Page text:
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srjcBy Nick Hill, Safeties Coach, Santa Rosa Junior College

Fall camp may have not started yet, but now is the time to start formulating how to break down opponent’s offensives. Every defensive staff should have it’s protocol and Coach Hill shares the seven components he dissects and why now might be the perfect timing to adjust yours.



By Nick Hill 

Safeties Coach

Santa Rosa Junior College

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Editor's Note:  Coach Hill is entering his first year as safeties coach at Santa Rosa JC.  Prior to this assignment, he spent 2 seasons as the quality control coach at Cal Poly while also assisting as a linebacker coach.  Coach Hill started his coaching career coaching outside linebackers at Santa Rosa JC after graduating from Linfield College in 2008.

 

 

Introduction

srjcEach week defensive staffs across the country face the challenge of formulating a game plan that will slow down today’s high-powered offenses.  In order to do this, they must have an understanding of what they are up against including strengths, weaknesses, tendencies, and developing an overall feel for what the offense is trying to do.  The process of breaking down film accurately as well as creating scouting reports will help your staff achieve this and hopefully lead to a game plan that will allow them be successful on game day.  Listed in this article are some ideas on how a defensive staff can go about preparing for an offense on a week to week basis. 

 

1. Grouping Plays by Field Zones and Down and Distance

One task you want to take care of before you start to break down the opponent film is set up your program that groups together plays by field position and down and distance.  By putting these into the settings of your film breakdown program, it should automatically put the field position in for you based on what yard line you type in when you are doing the down and distance segment. Below is an example of how you may want to set up the field position on your program.

-1 to -5 YDL= Backed up

-6 to -19= Coming out

-20 to -50=Field Zone Minus

49 to 26= Field Zone plus

25-16 YDL=High Red Zone

15 to 5 YDL=Red Zone

4 YDL to 1 YDL= Goal line

The same thing goes for field position.  Listed below is an example of how you can set up your distances.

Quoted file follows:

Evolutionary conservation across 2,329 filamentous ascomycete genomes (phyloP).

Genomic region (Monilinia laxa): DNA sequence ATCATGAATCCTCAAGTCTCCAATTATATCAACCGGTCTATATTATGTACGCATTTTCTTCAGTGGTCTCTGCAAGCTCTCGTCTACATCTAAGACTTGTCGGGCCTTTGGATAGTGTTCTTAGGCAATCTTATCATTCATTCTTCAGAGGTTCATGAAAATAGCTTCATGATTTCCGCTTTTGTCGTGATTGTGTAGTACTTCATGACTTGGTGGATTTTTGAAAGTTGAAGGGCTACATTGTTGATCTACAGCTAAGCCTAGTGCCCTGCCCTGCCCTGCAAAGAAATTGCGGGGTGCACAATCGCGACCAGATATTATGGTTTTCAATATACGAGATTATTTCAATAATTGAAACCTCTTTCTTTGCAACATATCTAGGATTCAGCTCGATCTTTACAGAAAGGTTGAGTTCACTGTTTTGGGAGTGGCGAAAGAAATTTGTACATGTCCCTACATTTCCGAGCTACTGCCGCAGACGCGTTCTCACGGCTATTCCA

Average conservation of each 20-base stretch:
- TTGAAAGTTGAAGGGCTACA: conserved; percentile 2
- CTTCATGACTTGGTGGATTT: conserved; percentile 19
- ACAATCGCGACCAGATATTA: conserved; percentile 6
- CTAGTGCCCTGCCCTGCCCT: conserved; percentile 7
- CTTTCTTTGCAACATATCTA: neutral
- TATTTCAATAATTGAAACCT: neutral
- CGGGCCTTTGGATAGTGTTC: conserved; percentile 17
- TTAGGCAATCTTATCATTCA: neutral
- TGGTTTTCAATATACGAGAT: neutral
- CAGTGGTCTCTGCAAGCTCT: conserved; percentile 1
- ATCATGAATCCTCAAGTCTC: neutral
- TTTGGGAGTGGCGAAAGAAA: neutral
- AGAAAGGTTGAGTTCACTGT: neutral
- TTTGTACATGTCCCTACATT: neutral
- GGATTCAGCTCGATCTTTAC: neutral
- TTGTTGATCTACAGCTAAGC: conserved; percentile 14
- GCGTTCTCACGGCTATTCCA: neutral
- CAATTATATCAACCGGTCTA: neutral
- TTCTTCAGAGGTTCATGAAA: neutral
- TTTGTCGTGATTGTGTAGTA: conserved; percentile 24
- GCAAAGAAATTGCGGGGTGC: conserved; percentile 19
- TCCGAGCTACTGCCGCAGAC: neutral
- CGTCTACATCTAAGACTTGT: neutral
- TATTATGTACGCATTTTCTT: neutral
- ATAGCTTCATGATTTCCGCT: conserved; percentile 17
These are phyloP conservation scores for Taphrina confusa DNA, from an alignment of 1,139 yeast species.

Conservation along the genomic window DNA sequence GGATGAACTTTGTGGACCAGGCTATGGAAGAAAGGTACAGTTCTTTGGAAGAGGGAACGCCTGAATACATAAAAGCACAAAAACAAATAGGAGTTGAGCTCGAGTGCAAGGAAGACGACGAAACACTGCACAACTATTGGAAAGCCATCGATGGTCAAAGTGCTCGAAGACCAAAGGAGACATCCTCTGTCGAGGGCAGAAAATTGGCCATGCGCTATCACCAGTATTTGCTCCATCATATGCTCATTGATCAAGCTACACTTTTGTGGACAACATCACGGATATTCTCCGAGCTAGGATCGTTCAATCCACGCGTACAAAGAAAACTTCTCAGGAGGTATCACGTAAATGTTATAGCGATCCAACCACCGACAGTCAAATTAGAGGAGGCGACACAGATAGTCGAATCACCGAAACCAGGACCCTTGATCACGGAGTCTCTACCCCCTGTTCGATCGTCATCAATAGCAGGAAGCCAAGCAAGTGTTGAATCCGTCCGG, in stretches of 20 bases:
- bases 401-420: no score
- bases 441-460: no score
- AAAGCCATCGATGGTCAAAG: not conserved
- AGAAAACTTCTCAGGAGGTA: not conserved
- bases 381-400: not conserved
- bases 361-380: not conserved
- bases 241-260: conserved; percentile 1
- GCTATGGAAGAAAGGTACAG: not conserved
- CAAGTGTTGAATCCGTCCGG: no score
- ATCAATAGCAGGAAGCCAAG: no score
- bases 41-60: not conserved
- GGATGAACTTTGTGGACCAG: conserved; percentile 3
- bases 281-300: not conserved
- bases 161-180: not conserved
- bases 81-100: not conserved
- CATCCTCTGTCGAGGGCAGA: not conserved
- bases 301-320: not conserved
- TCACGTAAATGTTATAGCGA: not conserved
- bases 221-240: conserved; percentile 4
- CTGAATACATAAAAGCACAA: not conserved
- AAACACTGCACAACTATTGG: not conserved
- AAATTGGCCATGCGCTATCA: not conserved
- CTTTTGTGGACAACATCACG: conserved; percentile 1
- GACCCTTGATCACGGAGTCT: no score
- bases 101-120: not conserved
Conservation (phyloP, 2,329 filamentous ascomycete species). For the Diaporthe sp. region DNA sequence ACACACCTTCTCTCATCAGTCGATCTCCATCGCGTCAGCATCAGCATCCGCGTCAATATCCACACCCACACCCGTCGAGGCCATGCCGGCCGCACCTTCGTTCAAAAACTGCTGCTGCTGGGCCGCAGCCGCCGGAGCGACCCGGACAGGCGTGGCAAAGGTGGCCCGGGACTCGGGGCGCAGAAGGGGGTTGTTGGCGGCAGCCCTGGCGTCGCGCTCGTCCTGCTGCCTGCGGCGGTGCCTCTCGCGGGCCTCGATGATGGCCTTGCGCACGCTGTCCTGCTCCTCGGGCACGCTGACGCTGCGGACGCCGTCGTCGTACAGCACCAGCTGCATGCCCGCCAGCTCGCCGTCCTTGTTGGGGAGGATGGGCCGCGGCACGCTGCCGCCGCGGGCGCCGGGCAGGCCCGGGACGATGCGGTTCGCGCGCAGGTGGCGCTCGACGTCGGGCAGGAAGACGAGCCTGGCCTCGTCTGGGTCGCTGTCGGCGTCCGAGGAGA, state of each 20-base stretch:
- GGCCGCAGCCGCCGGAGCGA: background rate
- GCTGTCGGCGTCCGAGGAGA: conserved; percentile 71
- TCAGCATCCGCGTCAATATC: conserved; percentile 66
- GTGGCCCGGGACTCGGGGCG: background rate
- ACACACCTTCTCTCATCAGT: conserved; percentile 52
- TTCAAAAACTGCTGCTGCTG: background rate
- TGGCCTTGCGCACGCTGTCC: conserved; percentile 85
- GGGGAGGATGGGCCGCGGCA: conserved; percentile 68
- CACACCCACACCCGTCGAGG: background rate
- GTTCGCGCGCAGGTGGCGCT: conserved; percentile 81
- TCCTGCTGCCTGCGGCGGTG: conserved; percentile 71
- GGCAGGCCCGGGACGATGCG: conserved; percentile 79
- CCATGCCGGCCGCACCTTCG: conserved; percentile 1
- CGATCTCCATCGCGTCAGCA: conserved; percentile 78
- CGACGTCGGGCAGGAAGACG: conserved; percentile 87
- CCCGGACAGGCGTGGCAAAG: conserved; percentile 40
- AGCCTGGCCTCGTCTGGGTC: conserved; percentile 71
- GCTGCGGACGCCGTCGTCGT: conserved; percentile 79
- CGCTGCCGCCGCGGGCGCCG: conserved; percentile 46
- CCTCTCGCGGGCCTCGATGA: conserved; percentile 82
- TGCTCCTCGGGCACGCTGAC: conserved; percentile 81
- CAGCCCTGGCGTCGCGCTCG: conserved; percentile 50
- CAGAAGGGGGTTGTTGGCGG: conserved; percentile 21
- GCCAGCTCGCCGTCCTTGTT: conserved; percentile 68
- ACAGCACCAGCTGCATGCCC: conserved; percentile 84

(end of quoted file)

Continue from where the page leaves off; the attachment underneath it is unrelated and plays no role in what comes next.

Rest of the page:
2nd & 11+=2nd & Extra-Long

2nd & 7-10 yds=2nd & Long

2nd & 4-6 yds=2nd & Medium

2nd & 1-3 yds =2nd & Short

***You can set up third down the same way

The first part of film entry is known as Down & Distance (D&D).  To do this aspect it is best to get an official play by play from the games that you are breaking down.  If you can’t find an official box score you may have to go off the scoreboard shot, or you may have to look at the down markers on the field and try and eyeball the distance.  When working on the D &D part of the film, one person will read the play by play, while the other person enters the data into the computer and ensures that the play by play matches up with the film.  If for whatever reason this doesn’t match up then you need to stop and figure out what the problem is.  I’ve found common problems include: missing clips from the film, clips that are out of order, end zone and sideline view not matched up, or the play by play will be off or missing a play.  Whatever the problem is, it is important that it is fixed right away so that it doesn’t throw the rest of the film off and ensures accuracy.  Other information that should be entered into the film during this time period include:

  • 1st play of series
  • Series number
  • Punts
  • Turnovers
  • Sacks
  • Scrambles
  • Penalties
  • Quarter.

General information summary

  • Use play by play and partner if possible to ensure accuracy
  • Information to be entered into film-quarter, 1st play of series, series number, when the series ends (punt, turnover on downs, turnover), down and distance, hash (from defensive point of view), run/pass, yds. gained/lost on play, incomplete/complete, enter penalties, QB scrambles,

 

2. Evaluating Formation and Personnel